Artisanship beyond compareExhibition shows rare Handcrafts timepieces by Patek Philippe:
The Patek Philippe Salons on Rue du Rhône in Geneva are hosting an exhibition entitled "Rare Handcrafts" in which the focus is on the external elements of watches: cases, dials, and bracelets. It features an eclectic selection of 47 exclusive Patek Philippe timekeeping instruments – wristwatches, pocket watches, and table clocks – for which the most eminent masters of now rare artisanal talent were able to demonstrate their incomparable skills.
It is probably the last time that this sublime collection can be admired in its entirety, because most pieces, many of them one-of-a-kind, have been sold and will be forwarded to their delighted owners after the exhibition ends.
The rare handcrafts encompass a number of fascinating decorative techniques that were used to adorn the dials and cases of clocks and watches for centuries. They helped establish the reputation of Geneva all over the world and the respective masterpieces were coveted by emperors, kings, tsars, and ruling families throughout Europe and Asia. Magnificent works of art were created and endowed with elaborate engravings, lavish enamel decorations, as well as unique goldsmithing and gemsetting artistry. They lived up to the precision, complexity, and exquisite finishing of famous Geneva-made movements in every respect. Some of these handcrafts are still flourishing, while others gradually faded away in the course of the past decades, reaching the brink of extinction – in danger of vanishing from the collective memory of human society. But over fifty years ago, under the auspices of the Stern family, Patek Philippe began to secure the future of these rare occupations.
Patek Philippe: the bastion of Genevan traditions
As a manufacture with deep roots in Geneva's horological heritage and a strong affinity for related forms of craftsmanship, Patek Philippe spared no effort to preserve artisanal legacies about to be abandoned so that future generations of watch enthusiasts and watchmakers could continue to delight in this patrimony. But handcrafts such as these only have a future if they are pursued at the very highest level. This calls for prerequisites that allow current masters to hand down their knowledge and experience as well as their many pivotal secrets of the trade to young, aspiring successors. For this reason, Patek Philippe never stopped commissioning Genevan enamel miniatures, the small works of art based on the extremely painstaking reproduction of portraits or famous paintings on the compact enamel "canvas" of a pocket watch. The incredible richness of detail is achieved in countless time-consuming steps. Every application of pigment has to be fired at 850°C before the next color is applied with a brush, which for particularly tiny picture elements typically consists of a single badger hair.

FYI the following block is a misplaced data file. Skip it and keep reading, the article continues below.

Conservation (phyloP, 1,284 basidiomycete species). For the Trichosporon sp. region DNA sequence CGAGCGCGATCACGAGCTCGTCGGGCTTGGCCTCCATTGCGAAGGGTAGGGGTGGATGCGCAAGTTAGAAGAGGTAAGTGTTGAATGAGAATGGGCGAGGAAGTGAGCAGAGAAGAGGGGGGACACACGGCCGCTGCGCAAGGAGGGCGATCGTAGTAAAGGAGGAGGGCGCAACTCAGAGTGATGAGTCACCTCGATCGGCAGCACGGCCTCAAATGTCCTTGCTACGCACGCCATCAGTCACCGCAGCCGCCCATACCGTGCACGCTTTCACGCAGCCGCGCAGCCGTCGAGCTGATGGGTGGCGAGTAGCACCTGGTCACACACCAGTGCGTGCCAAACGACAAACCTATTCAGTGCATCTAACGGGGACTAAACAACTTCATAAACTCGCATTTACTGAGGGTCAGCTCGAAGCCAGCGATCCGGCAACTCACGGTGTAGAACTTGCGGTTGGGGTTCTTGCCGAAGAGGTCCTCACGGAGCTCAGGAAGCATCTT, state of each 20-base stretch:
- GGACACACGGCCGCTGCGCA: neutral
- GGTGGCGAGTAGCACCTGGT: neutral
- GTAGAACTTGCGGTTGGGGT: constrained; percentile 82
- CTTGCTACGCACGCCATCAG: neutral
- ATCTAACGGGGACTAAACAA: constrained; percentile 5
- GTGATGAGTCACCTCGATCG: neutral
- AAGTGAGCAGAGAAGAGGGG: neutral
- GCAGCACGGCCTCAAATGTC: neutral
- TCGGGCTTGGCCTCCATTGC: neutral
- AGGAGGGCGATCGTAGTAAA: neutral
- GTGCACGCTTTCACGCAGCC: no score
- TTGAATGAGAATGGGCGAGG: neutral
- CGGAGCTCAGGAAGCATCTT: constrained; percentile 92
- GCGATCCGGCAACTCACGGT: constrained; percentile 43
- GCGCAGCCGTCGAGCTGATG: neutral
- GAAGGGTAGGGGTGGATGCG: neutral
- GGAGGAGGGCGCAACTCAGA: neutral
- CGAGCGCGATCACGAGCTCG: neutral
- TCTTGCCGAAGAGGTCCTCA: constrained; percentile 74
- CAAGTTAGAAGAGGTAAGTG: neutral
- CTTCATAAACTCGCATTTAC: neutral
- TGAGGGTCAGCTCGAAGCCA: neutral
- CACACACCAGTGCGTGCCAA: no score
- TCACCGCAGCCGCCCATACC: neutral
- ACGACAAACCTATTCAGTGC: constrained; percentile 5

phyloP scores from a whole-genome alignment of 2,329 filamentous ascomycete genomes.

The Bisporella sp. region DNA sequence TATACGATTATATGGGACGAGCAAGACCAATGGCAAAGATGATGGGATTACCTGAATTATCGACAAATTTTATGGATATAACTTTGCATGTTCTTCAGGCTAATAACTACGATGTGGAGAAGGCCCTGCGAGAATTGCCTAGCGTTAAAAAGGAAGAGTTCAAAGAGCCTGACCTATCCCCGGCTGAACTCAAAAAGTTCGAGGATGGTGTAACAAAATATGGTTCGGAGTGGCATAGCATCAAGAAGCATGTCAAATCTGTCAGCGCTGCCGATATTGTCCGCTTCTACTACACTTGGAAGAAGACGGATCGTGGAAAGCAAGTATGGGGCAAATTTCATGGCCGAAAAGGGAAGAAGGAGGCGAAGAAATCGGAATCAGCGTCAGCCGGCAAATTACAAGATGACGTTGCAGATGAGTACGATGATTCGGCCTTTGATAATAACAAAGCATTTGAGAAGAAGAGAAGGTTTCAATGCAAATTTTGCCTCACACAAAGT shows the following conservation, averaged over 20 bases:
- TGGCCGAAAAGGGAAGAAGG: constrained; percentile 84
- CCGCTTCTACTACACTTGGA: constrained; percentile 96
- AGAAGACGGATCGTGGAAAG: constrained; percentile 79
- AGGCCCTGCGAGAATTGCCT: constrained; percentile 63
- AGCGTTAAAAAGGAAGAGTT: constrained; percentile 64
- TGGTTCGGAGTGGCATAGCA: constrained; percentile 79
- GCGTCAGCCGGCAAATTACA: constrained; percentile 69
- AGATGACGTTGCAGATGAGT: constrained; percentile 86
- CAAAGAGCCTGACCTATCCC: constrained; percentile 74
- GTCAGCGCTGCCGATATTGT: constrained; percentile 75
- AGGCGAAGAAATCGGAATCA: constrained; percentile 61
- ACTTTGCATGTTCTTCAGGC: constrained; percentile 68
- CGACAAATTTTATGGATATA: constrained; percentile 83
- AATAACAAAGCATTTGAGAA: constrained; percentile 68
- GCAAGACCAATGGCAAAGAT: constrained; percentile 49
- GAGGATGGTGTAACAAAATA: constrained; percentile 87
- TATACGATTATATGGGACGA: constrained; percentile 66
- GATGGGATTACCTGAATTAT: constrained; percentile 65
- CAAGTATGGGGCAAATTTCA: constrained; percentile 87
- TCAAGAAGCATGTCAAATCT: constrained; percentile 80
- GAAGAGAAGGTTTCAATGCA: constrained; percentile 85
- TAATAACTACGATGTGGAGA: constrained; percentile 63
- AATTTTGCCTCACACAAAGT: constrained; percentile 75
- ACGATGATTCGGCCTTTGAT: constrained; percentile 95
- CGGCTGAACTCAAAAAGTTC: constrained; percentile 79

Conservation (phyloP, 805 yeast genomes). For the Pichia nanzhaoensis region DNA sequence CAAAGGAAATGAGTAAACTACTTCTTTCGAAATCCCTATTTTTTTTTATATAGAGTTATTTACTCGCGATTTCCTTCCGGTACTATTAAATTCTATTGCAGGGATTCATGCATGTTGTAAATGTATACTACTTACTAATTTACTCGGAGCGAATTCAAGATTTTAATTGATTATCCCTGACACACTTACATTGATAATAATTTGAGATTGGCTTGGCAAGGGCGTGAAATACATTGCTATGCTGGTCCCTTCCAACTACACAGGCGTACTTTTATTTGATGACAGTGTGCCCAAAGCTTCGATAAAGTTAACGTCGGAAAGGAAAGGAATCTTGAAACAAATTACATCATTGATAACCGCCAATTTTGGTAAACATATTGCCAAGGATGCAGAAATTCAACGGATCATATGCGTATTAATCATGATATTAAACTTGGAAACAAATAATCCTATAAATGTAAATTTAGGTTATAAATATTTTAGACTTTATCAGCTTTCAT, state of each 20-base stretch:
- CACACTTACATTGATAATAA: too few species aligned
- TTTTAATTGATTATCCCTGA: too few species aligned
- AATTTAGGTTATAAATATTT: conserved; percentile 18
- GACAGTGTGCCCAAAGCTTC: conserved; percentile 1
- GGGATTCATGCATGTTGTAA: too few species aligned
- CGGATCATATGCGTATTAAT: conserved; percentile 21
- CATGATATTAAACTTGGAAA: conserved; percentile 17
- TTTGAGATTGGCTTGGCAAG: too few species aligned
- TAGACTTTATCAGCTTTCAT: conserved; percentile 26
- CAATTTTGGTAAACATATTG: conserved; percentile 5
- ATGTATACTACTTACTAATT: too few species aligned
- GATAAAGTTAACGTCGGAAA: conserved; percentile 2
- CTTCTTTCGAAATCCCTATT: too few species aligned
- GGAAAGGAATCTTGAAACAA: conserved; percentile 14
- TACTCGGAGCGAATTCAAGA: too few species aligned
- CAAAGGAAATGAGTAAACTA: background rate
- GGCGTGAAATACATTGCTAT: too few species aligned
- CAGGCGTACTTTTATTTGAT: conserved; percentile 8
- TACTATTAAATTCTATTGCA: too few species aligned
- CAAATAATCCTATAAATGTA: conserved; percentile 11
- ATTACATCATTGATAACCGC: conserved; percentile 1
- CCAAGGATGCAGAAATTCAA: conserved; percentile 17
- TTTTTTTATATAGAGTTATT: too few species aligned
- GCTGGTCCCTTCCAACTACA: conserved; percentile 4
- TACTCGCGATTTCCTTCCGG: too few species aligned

The same applies to cloisonné enamel, which has graced the dials of Patek Philippe's famous World Time wristwatches and the external facets of its dome table clocks for over fifty years. Champlevé enameling requires recesses to be cut into the base metal – using a technique similar to relief engraving – that are then filled with enamel. Engraved wristwatch and pocket watch cases as well as intricately skeletonized movements are not merely prestigious one-off showpieces: they remain part of Patek Philippe's current collections. The motifs on marquetry dials often require the assembly of as many as 200 individual parts consisting of over 20 different types of wood. Haute Joaillerie watches are graced with superior-quality precious stones set in the dials, cases, bracelets, and clasps with elaborate setting techniques mastered only by the most experienced and talented jewelers. Some of the timepieces in the rare handcrafts category even combine several artisanal techniques such as manual guilloching beneath vibrantly translucent enamel.
All blueprints and designs for rare handcrafts watches are produced by the manufacture's in-house creation department, allowing Patek Philippe to preserve the know-how and assure that it is handed down to the next generation. Every year, more than forty such collector's items are completed, combining high-precision mechanical horology with the unique artistry of the few remaining specialists who still master these highly complex disciplines. Patek Philippe is determined to safeguard their skills.
47 masterpieces of rare handcrafts
The best proof of this resolve: the 47 timekeeping instruments that can currently be admired on the 4th floor of the Patek Philippe Salon on Rue du Rhône 41 in Geneva. Each of them is an absolutely unique and expressive manifestation of one or even several of these rare handcrafts.